less likely to stall. The Hario filter is a little better for use with 
the Santos because the Hario filter tube is closer in length to the 
Bodum.
John Blumel

4) From: Sharon Allsup
Hi Jimme,
Welcome to Home-Roasting!  (muahahahahahahaaaa)
<Snip>
No, it's not normal to have to do that over and over again.  I'll
second what the others said about possibly your grind is too fine, or
perhaps too uneven so there are fine bits blocking the little plastic
filter-pushup thingy.
We've got a Santos and are quite happy with it.  We also don't follow
the instructions you have read ;)  We put straight-out-of-the-filter,
not-preheated water in the bottom, assemble & plug in the top, measure
coffee into the top chamber, and turn on the heat (gas stove).  Once
the water has boiled up to the top ("goes north" in list parlance)
there will be a small layer of water still in the bottom, burbling
away - we leave it boiling like that for another 30 seconds, then turn
off the heat.  Then the stuff blurbles down to the bottom again, aka
"goes south".  I've noticed sometimes there is a definitely SPLURP!!
type noise and it all rushes down, sometimes it just trickles down. 
The all-at-once rush is more desireable because it's faster.
But what I was getting at is that you shouldn't have stalled roasts on
a regular basis, that would indicate something is wrong.  Reheating to
a boil works for unstalling, for when the stuff doesn't want to go
back down south, but you'll end up with overextracted
less-than-stellar coffee.  Try a slightly coarser grind and see if
that helps any.
Sharon

5) From: Barry Luterman
This is a multi-part message in MIME format.
Three  biggest causes of stalling are incorrect grind, too much chaff =
and beans too oily. If problems persist replace filter with a Hario =
filter.http://www.hariousa.com/hario/parts.html

6) From: John Blumel
On Jan 6, 2005, at 4:13pm, John Blumel wrote:
<Snip>
Or, when the grind is even but too fine. I use a "medium" grind, 
somewhat finer than typical pre-ground coffee but not nearly as fine as 
espresso. But if you think it's too fine, back off a bit until it 
works. Later, you can always try going a little finer until you find 
the finest grind that works for you.
You don't mention what type of grinder you are using but, if it's a 
blade grinder, you may find it difficult to get a grind that will work 
well in the Santos. Inexpensive burr grinders can also be problematic 
with the Santos, depending on the grinder and how much dust it 
produces.
John Blumel

7) From: Brett Mason
You can spend thousands on a commercial grinder.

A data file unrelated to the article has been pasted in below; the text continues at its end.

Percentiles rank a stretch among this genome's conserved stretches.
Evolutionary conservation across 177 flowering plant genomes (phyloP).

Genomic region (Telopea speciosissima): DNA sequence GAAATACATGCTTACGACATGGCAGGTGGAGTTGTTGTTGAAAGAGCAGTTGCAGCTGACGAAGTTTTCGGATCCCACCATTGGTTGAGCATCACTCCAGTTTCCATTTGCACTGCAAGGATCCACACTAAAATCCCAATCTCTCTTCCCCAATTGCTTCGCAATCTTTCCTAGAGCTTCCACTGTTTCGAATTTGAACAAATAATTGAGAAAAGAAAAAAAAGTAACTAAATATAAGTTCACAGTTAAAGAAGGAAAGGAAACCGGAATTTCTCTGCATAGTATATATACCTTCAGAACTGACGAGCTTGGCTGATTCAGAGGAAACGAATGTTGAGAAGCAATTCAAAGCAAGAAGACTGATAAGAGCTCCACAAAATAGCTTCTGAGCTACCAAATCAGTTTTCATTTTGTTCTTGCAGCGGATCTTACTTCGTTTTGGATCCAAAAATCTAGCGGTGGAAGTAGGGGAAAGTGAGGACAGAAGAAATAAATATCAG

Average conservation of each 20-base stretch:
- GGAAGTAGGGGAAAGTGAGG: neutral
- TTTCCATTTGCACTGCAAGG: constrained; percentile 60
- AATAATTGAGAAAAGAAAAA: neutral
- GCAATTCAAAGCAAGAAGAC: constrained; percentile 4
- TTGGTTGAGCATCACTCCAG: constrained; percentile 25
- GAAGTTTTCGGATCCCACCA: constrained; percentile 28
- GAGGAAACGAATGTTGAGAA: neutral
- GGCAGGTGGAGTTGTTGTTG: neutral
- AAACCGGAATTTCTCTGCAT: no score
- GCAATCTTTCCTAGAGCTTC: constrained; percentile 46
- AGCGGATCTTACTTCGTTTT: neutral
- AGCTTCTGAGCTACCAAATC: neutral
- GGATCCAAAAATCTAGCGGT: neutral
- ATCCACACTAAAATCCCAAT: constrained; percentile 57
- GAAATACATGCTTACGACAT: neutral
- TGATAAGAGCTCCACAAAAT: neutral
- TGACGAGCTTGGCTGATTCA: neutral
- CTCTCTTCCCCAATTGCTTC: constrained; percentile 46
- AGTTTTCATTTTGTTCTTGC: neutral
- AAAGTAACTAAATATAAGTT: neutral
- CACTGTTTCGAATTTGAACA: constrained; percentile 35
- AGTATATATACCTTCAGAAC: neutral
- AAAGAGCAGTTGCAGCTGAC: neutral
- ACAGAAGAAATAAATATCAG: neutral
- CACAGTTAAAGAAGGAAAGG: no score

Or hundreds on a very good electric conical burr grinder.
Or a reasonable amount on a Zassenhaus Manual Coffee Mill.
  ...and grinding? ...it's the key to good coffee, including vacuum!
Please See Tom at the checkstand and he'll get you all squared away!
 http://www.sweetmarias.com/prod.zas.shtmlWelcome,
Brett
On Thu, 6 Jan 2005 11:31:35 -1000, Barry Luterman
 wrote:
<Snip>
-- 
Regards,
Brett Mason
 HomeRoast
      __]_
   _(( )_  Please don't spill the coffee!

8) From: John Blumel
On Jan 6, 2005, at 4:39pm, Edward Spiegel wrote:
<Snip>
The glass rod certainly seems to stall less than the Santos filter, 
although, I'm not sure that all glass rods work equally well with all 
brewers. However, the cloth filters, if kept properly cleaned, are 
virtually unstallable with anything resembling a decent and proper 
grind -- i.e., reasonably even without too much dust and somewhere near 
optimal fineness.
John Blumel

9) From: Brett Mason
Vacuum brewing requires three keys for success:
  Proper heat - Water must become vaporized in order to force the rest
of the water into the upper bowl.  The genius of the vacuum brew
system is its abilo maintain the upper bowl liquid at 205 degrees
until heat is removed from the lower bowl.
  Proper seal - as water becomes steam, the lower bowl must remain
sealed so that heated water goes up the tube to the upper bowl; 
Likewise, the seal must be effective to ensure the vacuum in the lower
bowl pulls the liquid past the filter into the lower bowl.  Many Cory
owners are familiar with old rubber seals that don't retain the
vacuum.
  Proper Grind - too fine and you will stall your filter.  Too coarse
and your coffee will be underextracted.  Did I say get a Zass?
Regards,
Brett
On Thu, 6 Jan 2005 16:51:45 -0500, John Blumel  wrote:
<Snip>
-- 
Regards,
Brett Mason
 HomeRoast
      __]_
   _(( )_  Please don't spill the coffee!